Hat Tip: The Reformed Broker
Earlier tonight, Twitter announced its much anticipated first earnings report since going public. Despite exceeding top and bottom line expectations, the microblogging company’s shares dropped sharply in after-hours trading mainly due to concerns over slowed user growth.
Here are some highlights from Twitter’s earnings report:
- Twitter posted earnings of 2 cents a share, excluding one-time items, on sales of $243 million, easily topping expectations for loss of 2 cents a share on revenue of $218 million.
- In the fourth quarter, Twitter said it added just 9 million, or 3.8% more, new monthly active users to 241 million, down from 6.4% growth in the previous period. It was the fourth straight quarter of slowing growth.
- Twitter did show it is drawing more revenue from its users. The company said it made $1.49 per 1,000 timeline views in the quarter, up from 97 cents in the previous three months. Twitter has been incorporating improved metrics and adding to new ad products to woo more advertisers.
- Going forward, Twitter sees 2014 revenue between $1.15 billion to $1.2 billion, with revenue for the first quarter of the year expected to range between $230 million to $240 million.
Here are two charts relating to Twitter’s ad revenue and monthly active users:
Twitter, the popular social networking and microblogging service, has been on fire since it went public on November 7th, 2013. In fact, Twitter’s shares have increased a remarkable 124% since its IPO. While many investors are still intrigued by Twitter’s potential and growth prospects, some analysts are expressing concern over Twitter’s current share price as being “too expensive.”
Against this backdrop, here is a look at how analysts have rated Twitter over time:
Twitter priced its IPO at $26 a share. At that level, Twitter seemed like a good deal. Tough luck though for most retail investors who could not get in at the IPO price.
Against this backdrop, Twitter’s shares opened up today at $45.10 on the New York Stock Exchange, under ticker TWTR. The stock climbed as high as $50.09 before closing at $44.90, up 73%. That values the company at more than $31 billion.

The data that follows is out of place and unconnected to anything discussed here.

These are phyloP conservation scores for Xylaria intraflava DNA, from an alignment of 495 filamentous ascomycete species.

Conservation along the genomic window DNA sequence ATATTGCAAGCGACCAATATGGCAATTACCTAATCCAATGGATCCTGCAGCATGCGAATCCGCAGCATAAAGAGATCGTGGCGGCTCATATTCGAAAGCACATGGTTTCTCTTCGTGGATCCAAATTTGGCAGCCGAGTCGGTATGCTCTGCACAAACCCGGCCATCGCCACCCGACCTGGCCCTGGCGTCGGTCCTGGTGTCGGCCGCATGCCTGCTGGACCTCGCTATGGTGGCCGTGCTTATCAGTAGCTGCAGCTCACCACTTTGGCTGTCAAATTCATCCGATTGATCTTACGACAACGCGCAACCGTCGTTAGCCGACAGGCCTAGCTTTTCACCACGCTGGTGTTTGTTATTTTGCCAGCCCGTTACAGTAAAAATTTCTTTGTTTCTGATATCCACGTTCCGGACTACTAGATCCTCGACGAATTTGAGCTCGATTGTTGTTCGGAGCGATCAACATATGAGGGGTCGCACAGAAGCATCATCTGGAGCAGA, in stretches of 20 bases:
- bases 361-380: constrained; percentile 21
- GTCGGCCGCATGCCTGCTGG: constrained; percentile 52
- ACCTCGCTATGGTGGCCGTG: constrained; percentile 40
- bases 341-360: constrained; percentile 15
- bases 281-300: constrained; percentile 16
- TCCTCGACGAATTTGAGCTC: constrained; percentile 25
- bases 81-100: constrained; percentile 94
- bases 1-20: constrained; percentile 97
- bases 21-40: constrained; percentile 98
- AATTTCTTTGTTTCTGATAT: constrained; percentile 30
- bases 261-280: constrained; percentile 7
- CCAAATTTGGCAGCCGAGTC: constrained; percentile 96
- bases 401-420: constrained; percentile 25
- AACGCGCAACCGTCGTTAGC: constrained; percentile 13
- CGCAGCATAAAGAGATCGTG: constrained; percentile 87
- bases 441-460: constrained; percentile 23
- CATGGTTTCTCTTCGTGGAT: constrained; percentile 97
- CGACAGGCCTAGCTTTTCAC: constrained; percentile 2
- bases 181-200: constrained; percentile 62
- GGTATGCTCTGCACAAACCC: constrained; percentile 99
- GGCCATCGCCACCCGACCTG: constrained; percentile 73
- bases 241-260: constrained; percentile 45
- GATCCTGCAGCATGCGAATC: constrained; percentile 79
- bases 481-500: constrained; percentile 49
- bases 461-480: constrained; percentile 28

One factor that contributed to Twitter’s big gains today was its shares were heavily oversubscribed, which forced some investors to wait until the stock started trading today to buy it. According to USA Today, Twitter’s share gains were also driven by optimism about the company’s long-term opportunities. The service is already a global media phenomenon, but it has a lot fewer users than Facebook, and the company’s business model is still evolving. That leaves room for investors to imagine great improvements from Twitter going forward.
I’m hoping Twitter pulls back a little for a better entry point, preferably under $33.
Source: USA Today
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With the way some tech and social media stocks are performing today, it’s starting to feel a little like the dot-com bubble era again. In an attempt to avoid Facebook’s notorious IPO stumble, Twitter revealed more modest ambitions, saying its initial offering would raise up to $1.6 billion and value the company at up to about $11 billion.
The valuation was more conservative than the $15 billion some analysts had expected for the social media phenomenon, potentially attracting investors who might consider the money-losing company’s listing price a better deal, with room to rise.
Twitter had signaled for weeks it would price its IPO modestly to avoid the sort of stock plummet that spoiled Facebook’s coming-out party. It said on Thursday it intends to sell 70 million shares between $17 and $20 apiece, raking in up to $1.4 billion for the company.
If underwriters choose to sell an additional allotment of 10.5 million shares, the offer could raise as much as $1.6 billion.
So when should we expect Twitter to make its public debut? It appears Twitter’s IPO date will likely be November 7. Specifically, The New York Times notes:
Twitter has also moved up the pricing of its offering by more than a week, to Nov. 6. That means that the social network would then begin trading on the New York Stock Exchange, under the ticker symbol TWTR, the next day.
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